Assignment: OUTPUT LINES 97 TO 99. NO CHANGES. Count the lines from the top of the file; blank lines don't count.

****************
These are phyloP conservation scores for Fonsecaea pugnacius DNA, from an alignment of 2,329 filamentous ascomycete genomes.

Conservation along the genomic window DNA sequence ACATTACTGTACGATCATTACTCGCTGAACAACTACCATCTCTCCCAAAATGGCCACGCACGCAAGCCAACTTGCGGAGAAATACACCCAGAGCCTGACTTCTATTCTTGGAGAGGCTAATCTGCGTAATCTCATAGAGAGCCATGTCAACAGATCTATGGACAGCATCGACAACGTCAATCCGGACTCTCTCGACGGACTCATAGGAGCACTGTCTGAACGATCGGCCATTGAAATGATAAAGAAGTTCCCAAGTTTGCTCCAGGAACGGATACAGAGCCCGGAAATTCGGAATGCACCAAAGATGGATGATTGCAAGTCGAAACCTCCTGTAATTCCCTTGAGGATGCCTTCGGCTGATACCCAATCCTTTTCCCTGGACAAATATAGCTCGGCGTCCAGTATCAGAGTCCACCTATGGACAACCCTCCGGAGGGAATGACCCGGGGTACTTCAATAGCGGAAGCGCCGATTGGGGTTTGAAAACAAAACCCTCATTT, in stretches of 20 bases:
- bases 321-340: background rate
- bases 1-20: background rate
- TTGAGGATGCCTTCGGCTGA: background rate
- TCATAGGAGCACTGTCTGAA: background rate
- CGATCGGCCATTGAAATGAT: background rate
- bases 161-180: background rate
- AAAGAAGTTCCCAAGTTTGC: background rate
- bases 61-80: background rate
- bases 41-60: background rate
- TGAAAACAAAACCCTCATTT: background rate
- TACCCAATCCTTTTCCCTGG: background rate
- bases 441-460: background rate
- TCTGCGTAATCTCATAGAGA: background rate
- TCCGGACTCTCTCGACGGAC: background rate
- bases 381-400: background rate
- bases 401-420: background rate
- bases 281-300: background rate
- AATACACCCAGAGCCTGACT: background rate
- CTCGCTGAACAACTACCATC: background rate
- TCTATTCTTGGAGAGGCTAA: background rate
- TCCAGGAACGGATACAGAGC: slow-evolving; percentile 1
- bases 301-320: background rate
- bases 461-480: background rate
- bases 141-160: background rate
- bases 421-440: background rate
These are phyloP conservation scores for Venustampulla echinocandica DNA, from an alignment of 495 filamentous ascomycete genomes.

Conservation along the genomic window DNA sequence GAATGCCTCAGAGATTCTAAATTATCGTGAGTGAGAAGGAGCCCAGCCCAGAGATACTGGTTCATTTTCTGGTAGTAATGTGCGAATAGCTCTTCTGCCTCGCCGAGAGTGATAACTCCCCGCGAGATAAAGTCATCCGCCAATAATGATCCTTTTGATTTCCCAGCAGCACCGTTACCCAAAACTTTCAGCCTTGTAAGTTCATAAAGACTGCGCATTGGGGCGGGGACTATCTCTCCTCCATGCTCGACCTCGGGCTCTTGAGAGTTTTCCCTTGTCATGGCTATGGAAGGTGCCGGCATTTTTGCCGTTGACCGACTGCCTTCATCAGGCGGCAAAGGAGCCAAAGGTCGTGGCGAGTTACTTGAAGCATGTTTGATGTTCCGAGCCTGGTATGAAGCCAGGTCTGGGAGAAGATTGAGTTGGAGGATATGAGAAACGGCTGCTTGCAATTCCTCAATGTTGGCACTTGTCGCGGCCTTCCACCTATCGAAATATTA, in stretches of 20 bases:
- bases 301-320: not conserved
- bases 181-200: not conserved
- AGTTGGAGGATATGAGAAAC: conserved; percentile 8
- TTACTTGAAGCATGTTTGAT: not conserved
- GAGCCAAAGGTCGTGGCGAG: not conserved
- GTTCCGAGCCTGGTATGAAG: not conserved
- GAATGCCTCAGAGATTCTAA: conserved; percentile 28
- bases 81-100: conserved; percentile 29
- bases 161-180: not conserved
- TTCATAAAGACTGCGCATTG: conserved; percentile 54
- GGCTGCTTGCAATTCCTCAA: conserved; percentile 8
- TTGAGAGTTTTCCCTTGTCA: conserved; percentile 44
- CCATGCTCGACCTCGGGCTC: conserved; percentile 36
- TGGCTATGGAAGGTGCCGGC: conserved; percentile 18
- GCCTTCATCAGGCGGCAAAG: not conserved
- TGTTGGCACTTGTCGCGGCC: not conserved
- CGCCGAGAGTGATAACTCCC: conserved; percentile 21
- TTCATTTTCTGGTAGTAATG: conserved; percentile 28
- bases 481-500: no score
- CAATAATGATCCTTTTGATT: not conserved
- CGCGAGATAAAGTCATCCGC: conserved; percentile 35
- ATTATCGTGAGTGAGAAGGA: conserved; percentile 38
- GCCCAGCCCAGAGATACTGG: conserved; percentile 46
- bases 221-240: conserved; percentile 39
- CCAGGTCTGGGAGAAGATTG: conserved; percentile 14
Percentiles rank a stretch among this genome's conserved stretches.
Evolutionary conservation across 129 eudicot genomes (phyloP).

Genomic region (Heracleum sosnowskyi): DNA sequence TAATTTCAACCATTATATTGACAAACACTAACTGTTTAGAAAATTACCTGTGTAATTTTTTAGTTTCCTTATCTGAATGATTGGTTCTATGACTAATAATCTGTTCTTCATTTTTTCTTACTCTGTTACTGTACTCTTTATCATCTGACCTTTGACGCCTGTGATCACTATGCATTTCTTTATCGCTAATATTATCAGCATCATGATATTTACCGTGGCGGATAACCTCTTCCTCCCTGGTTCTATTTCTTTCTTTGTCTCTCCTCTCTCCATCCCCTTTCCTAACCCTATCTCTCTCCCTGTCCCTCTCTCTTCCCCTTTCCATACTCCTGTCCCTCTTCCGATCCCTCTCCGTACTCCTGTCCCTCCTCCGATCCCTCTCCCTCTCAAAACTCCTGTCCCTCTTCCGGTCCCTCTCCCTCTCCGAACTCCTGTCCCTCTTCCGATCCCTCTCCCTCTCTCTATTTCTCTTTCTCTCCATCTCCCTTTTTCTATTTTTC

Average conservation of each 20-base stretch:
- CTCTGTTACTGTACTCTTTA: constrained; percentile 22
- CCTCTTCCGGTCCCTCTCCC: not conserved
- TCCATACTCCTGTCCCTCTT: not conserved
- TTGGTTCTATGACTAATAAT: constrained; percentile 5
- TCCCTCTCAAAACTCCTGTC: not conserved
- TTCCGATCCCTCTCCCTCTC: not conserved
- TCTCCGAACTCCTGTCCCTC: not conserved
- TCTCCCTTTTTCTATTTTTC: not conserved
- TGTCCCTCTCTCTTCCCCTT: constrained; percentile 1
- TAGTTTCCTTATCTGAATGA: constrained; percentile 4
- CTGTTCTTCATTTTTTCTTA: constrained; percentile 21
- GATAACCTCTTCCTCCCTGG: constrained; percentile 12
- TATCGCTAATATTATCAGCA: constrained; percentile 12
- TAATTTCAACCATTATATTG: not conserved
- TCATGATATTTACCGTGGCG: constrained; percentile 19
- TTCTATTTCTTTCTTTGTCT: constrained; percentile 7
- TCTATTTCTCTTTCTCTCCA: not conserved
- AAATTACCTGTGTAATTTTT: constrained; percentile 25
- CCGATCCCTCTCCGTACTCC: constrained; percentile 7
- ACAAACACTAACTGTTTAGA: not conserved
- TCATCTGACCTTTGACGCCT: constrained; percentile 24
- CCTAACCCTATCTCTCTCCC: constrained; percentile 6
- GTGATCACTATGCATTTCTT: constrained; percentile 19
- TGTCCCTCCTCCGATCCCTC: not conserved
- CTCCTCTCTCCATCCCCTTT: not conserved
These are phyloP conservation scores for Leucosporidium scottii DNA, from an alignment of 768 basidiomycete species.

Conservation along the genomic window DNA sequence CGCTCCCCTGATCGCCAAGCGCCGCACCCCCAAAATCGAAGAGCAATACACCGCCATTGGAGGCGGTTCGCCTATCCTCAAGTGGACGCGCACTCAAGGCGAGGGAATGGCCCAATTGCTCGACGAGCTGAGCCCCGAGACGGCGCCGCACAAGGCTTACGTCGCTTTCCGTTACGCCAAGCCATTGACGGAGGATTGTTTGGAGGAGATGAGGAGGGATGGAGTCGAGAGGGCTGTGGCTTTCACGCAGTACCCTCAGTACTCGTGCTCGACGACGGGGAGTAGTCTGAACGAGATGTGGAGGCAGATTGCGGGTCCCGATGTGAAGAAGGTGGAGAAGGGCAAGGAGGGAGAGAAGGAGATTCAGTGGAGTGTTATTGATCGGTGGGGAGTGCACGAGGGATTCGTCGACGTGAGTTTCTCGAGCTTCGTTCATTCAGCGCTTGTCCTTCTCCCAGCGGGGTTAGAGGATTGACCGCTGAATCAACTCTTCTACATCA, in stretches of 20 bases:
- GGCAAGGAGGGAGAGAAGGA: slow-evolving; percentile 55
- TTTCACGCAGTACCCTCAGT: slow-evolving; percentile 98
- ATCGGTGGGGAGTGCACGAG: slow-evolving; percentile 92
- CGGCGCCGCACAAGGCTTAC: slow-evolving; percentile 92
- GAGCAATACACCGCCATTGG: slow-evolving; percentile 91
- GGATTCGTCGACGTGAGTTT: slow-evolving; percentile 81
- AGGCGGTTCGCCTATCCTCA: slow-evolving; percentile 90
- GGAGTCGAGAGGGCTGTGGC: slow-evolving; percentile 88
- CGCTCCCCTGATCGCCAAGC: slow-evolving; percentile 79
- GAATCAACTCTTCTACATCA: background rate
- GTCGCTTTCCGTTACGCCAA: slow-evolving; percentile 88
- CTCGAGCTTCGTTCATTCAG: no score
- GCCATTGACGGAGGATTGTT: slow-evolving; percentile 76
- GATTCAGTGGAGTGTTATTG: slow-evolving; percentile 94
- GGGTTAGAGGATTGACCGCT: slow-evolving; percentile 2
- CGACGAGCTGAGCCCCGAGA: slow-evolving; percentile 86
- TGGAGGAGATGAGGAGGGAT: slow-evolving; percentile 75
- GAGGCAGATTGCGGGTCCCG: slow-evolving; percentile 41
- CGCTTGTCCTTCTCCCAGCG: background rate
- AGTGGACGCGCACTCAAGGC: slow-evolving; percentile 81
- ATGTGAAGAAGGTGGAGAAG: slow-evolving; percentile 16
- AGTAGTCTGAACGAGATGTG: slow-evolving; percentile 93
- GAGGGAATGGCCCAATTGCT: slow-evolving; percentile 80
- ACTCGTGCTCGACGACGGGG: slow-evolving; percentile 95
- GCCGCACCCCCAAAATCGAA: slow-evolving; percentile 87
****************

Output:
- CTCGAGCTTCGTTCATTCAG: no score
- GCCATTGACGGAGGATTGTT: slow-evolving; percentile 76
- GATTCAGTGGAGTGTTATTG: slow-evolving; percentile 94